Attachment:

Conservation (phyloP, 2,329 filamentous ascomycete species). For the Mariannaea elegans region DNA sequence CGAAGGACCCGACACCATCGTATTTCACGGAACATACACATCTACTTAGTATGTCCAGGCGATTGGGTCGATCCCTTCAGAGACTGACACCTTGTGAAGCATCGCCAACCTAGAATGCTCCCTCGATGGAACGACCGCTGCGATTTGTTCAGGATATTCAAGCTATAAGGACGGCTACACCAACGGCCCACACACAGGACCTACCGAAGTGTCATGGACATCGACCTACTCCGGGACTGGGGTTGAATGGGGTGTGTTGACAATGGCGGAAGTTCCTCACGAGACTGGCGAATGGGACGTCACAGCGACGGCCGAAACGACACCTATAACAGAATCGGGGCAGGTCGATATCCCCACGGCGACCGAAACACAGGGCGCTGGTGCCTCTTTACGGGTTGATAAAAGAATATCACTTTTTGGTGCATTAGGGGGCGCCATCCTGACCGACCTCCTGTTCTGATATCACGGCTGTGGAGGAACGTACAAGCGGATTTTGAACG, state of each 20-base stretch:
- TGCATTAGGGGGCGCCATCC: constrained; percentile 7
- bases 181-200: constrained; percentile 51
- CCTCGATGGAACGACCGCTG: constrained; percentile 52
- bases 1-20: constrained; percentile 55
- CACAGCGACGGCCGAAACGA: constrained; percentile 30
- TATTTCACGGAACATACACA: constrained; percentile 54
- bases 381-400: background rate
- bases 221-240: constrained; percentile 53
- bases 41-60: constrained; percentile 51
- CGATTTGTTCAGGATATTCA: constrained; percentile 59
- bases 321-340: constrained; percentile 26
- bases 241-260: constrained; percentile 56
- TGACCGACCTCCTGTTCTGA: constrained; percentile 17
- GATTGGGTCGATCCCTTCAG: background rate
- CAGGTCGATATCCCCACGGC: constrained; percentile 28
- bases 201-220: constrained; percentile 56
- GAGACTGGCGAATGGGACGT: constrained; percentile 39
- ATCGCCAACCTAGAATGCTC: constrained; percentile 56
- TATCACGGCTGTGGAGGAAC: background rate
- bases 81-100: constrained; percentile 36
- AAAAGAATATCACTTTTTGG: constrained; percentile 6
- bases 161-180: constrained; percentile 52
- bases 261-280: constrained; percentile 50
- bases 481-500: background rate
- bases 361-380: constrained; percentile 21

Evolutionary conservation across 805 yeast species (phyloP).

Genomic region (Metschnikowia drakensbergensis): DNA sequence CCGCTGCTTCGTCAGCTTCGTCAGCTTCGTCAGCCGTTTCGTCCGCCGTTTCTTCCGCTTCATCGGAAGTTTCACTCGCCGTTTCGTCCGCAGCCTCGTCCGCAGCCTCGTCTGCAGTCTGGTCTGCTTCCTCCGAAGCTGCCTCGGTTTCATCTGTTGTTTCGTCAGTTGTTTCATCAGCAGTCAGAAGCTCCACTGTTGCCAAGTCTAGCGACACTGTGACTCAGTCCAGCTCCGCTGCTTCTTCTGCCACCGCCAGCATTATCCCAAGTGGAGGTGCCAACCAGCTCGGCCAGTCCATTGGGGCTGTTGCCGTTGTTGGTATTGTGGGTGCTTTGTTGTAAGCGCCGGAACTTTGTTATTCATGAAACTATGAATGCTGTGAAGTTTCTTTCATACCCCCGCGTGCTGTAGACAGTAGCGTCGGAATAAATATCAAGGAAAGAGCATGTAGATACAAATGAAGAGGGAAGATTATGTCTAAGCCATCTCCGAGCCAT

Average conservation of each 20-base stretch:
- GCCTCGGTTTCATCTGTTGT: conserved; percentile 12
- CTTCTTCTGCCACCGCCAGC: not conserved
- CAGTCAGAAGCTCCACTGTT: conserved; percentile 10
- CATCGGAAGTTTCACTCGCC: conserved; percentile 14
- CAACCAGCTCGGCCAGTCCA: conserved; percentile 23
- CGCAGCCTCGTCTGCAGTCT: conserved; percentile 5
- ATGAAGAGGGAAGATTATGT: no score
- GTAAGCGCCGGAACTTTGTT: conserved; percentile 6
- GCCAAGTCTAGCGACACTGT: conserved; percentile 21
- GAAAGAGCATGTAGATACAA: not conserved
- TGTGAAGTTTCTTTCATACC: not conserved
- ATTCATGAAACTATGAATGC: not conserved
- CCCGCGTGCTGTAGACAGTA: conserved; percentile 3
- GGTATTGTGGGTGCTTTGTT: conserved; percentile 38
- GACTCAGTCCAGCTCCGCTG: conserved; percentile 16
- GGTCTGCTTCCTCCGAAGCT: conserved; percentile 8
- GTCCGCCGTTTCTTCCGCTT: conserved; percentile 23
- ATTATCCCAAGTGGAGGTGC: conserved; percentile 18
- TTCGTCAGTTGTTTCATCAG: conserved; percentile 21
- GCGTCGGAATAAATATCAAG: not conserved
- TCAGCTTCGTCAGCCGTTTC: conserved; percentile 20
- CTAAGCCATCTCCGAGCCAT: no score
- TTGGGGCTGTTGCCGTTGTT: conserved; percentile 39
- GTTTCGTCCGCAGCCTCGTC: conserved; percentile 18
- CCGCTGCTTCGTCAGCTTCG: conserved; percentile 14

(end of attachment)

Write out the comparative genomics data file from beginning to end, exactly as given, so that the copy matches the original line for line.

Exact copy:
Conservation (phyloP, 2,329 filamentous ascomycete species). For the Mariannaea elegans region DNA sequence CGAAGGACCCGACACCATCGTATTTCACGGAACATACACATCTACTTAGTATGTCCAGGCGATTGGGTCGATCCCTTCAGAGACTGACACCTTGTGAAGCATCGCCAACCTAGAATGCTCCCTCGATGGAACGACCGCTGCGATTTGTTCAGGATATTCAAGCTATAAGGACGGCTACACCAACGGCCCACACACAGGACCTACCGAAGTGTCATGGACATCGACCTACTCCGGGACTGGGGTTGAATGGGGTGTGTTGACAATGGCGGAAGTTCCTCACGAGACTGGCGAATGGGACGTCACAGCGACGGCCGAAACGACACCTATAACAGAATCGGGGCAGGTCGATATCCCCACGGCGACCGAAACACAGGGCGCTGGTGCCTCTTTACGGGTTGATAAAAGAATATCACTTTTTGGTGCATTAGGGGGCGCCATCCTGACCGACCTCCTGTTCTGATATCACGGCTGTGGAGGAACGTACAAGCGGATTTTGAACG, state of each 20-base stretch:
- TGCATTAGGGGGCGCCATCC: constrained; percentile 7
- bases 181-200: constrained; percentile 51
- CCTCGATGGAACGACCGCTG: constrained; percentile 52
- bases 1-20: constrained; percentile 55
- CACAGCGACGGCCGAAACGA: constrained; percentile 30
- TATTTCACGGAACATACACA: constrained; percentile 54
- bases 381-400: background rate
- bases 221-240: constrained; percentile 53
- bases 41-60: constrained; percentile 51
- CGATTTGTTCAGGATATTCA: constrained; percentile 59
- bases 321-340: constrained; percentile 26
- bases 241-260: constrained; percentile 56
- TGACCGACCTCCTGTTCTGA: constrained; percentile 17
- GATTGGGTCGATCCCTTCAG: background rate
- CAGGTCGATATCCCCACGGC: constrained; percentile 28
- bases 201-220: constrained; percentile 56
- GAGACTGGCGAATGGGACGT: constrained; percentile 39
- ATCGCCAACCTAGAATGCTC: constrained; percentile 56
- TATCACGGCTGTGGAGGAAC: background rate
- bases 81-100: constrained; percentile 36
- AAAAGAATATCACTTTTTGG: constrained; percentile 6
- bases 161-180: constrained; percentile 52
- bases 261-280: constrained; percentile 50
- bases 481-500: background rate
- bases 361-380: constrained; percentile 21

Evolutionary conservation across 805 yeast species (phyloP).

Genomic region (Metschnikowia drakensbergensis): DNA sequence CCGCTGCTTCGTCAGCTTCGTCAGCTTCGTCAGCCGTTTCGTCCGCCGTTTCTTCCGCTTCATCGGAAGTTTCACTCGCCGTTTCGTCCGCAGCCTCGTCCGCAGCCTCGTCTGCAGTCTGGTCTGCTTCCTCCGAAGCTGCCTCGGTTTCATCTGTTGTTTCGTCAGTTGTTTCATCAGCAGTCAGAAGCTCCACTGTTGCCAAGTCTAGCGACACTGTGACTCAGTCCAGCTCCGCTGCTTCTTCTGCCACCGCCAGCATTATCCCAAGTGGAGGTGCCAACCAGCTCGGCCAGTCCATTGGGGCTGTTGCCGTTGTTGGTATTGTGGGTGCTTTGTTGTAAGCGCCGGAACTTTGTTATTCATGAAACTATGAATGCTGTGAAGTTTCTTTCATACCCCCGCGTGCTGTAGACAGTAGCGTCGGAATAAATATCAAGGAAAGAGCATGTAGATACAAATGAAGAGGGAAGATTATGTCTAAGCCATCTCCGAGCCAT

Average conservation of each 20-base stretch:
- GCCTCGGTTTCATCTGTTGT: conserved; percentile 12
- CTTCTTCTGCCACCGCCAGC: not conserved
- CAGTCAGAAGCTCCACTGTT: conserved; percentile 10
- CATCGGAAGTTTCACTCGCC: conserved; percentile 14
- CAACCAGCTCGGCCAGTCCA: conserved; percentile 23
- CGCAGCCTCGTCTGCAGTCT: conserved; percentile 5
- ATGAAGAGGGAAGATTATGT: no score
- GTAAGCGCCGGAACTTTGTT: conserved; percentile 6
- GCCAAGTCTAGCGACACTGT: conserved; percentile 21
- GAAAGAGCATGTAGATACAA: not conserved
- TGTGAAGTTTCTTTCATACC: not conserved
- ATTCATGAAACTATGAATGC: not conserved
- CCCGCGTGCTGTAGACAGTA: conserved; percentile 3
- GGTATTGTGGGTGCTTTGTT: conserved; percentile 38
- GACTCAGTCCAGCTCCGCTG: conserved; percentile 16
- GGTCTGCTTCCTCCGAAGCT: conserved; percentile 8
- GTCCGCCGTTTCTTCCGCTT: conserved; percentile 23
- ATTATCCCAAGTGGAGGTGC: conserved; percentile 18
- TTCGTCAGTTGTTTCATCAG: conserved; percentile 21
- GCGTCGGAATAAATATCAAG: not conserved
- TCAGCTTCGTCAGCCGTTTC: conserved; percentile 20
- CTAAGCCATCTCCGAGCCAT: no score
- TTGGGGCTGTTGCCGTTGTT: conserved; percentile 39
- GTTTCGTCCGCAGCCTCGTC: conserved; percentile 18
- CCGCTGCTTCGTCAGCTTCG: conserved; percentile 14